It is also called Shemoneh Esrei (שמונה עשרה, "eighteen") because at first the weekday version of the prayer had eighteen blessings. (It now has nineteen.) In the Talmud, it is called Tefilah (תפילה). This simply means "prayer". It has that name because it is so central to Judaism.
Blessings of the Amidah[change | change source]
The Amidah always has three sections.
- The first section has blessings of praise to God.
- The middle section is different between weekdays and Shabbat and holidays. On weekdays it has blessings asking for God's help. On Shabbat and holidays there is one blessing to thank God for Shabbat or the holiday.
- The last section has blessings to thank God for everything He does for us.
First section: praise to God[change | change source]
- Praises God as the God of Abraham, Isaac and Jacob
- Praises God as having power over life and death
- Praises God for being holy
Middle section (weekday): asking God for help[change | change source]
- Asks God for the ability to think and understand
- Asks God to help us follow the laws of His Torah
- Asks God to forgive us for sins
- Asks God to save us from trouble
- Asks God to heal the sick
- Asks God to bless produce and to provide us a living
- Asks God to return Jewish exiles to the land of Israel
- Asks God to give us fair judges on Earth
- Asks God to punish heretics who then slander Jews
- Asks God to support righteous people
- Asks God to rebuild the Temple in Jerusalem
- Asks God to bring the Messiah
- Asks God to accept all our prayers
End section: thanking God[change | change source]
- Thanks God for allowing our prayers
- General blessing of thanks to God
- Thanks God for peace
Saying the Amidah[change | change source]
The Amidah is said at least three times every day: at the morning, afternoon and evening prayer services. A person should say it standing. A person should say it loud enough to hear it. But it should be quiet enough that other people cannot hear it.
At the morning and afternoon services, the Amidah is repeated out loud by the prayer leader. When the Amidah is said out loud:
- The third blessing includes a section called Kedushah, or "holiness", centered around Isaiah's vision of angels declaring God's holiness.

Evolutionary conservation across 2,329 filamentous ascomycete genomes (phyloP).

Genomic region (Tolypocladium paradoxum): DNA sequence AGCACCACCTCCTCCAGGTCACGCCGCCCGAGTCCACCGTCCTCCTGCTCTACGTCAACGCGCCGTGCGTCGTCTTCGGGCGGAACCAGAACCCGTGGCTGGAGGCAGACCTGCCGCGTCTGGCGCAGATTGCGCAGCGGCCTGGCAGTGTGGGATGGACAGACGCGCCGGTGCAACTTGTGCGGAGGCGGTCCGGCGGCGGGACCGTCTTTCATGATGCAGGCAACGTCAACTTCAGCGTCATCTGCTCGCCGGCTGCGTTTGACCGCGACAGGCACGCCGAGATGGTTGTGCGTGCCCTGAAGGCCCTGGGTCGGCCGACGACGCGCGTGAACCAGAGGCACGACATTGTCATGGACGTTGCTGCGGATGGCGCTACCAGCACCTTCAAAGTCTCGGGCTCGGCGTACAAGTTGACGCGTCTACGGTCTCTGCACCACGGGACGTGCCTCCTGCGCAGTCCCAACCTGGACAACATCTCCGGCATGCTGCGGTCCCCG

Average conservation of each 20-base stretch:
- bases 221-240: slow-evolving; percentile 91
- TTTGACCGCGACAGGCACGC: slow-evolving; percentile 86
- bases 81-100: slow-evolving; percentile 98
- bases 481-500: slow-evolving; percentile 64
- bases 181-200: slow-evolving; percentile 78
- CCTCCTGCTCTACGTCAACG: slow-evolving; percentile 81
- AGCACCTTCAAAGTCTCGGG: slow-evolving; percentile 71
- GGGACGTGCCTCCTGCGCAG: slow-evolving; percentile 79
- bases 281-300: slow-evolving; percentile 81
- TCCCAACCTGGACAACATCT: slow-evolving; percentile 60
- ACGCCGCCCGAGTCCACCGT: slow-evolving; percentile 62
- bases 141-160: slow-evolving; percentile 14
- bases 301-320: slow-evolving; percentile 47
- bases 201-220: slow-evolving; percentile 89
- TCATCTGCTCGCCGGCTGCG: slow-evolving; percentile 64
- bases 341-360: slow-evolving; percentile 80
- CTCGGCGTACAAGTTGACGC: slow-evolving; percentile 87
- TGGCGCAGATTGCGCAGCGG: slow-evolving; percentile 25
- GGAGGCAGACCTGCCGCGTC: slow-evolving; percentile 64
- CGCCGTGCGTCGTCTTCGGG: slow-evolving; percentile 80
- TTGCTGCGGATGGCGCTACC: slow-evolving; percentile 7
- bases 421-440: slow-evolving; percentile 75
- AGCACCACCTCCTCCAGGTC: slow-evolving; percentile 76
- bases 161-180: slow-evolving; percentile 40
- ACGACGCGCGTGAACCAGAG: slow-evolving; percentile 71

- The eighteenth blessing includes a section called Modim d'Rabbanan, or "The Rabbis' Prayer of Thanks." The Talmud says that everyone must thank God himself or herself, even during public prayer.
The Amidah is not said out loud at night.
In Reform Judaism the Amidah is not said quietly. It is said out loud at every prayer service.
Changes on Shabbat and Jewish holidays[change | change source]
On Shabbat and important Jewish holidays, the Amidah prayer changes in two important ways.
- People do not ask God to help them meet their needs. The middle section of the weekday Amidah is replaced by one blessing about the holiness of the Shabbat or holiday. The first three blessings and last three blessings are the same as on weekdays.
- The Amidah is said a fourth time. This Amidah is called the musaf, or additional service. The middle blessing is about the additional offering given at the Temple in Jerusalem on Shabbat and holidays.
There are two Amidah prayers during the year that are different from any others. See the pages on these holidays for more information.
- On Rosh Hashanah, the musaf Amidah has nine blessings instead of seven.
- On Yom Kippur, a fifth Amidah, called Ne'ilah ("closing") is said at the very end of the day.
Related pages[change | change source]
Reference[change | change source]
A siddur (Jewish prayer book) is always the best reference for information about Jewish prayers.
is a very good English/Hebrew siddur to use for learning about prayers.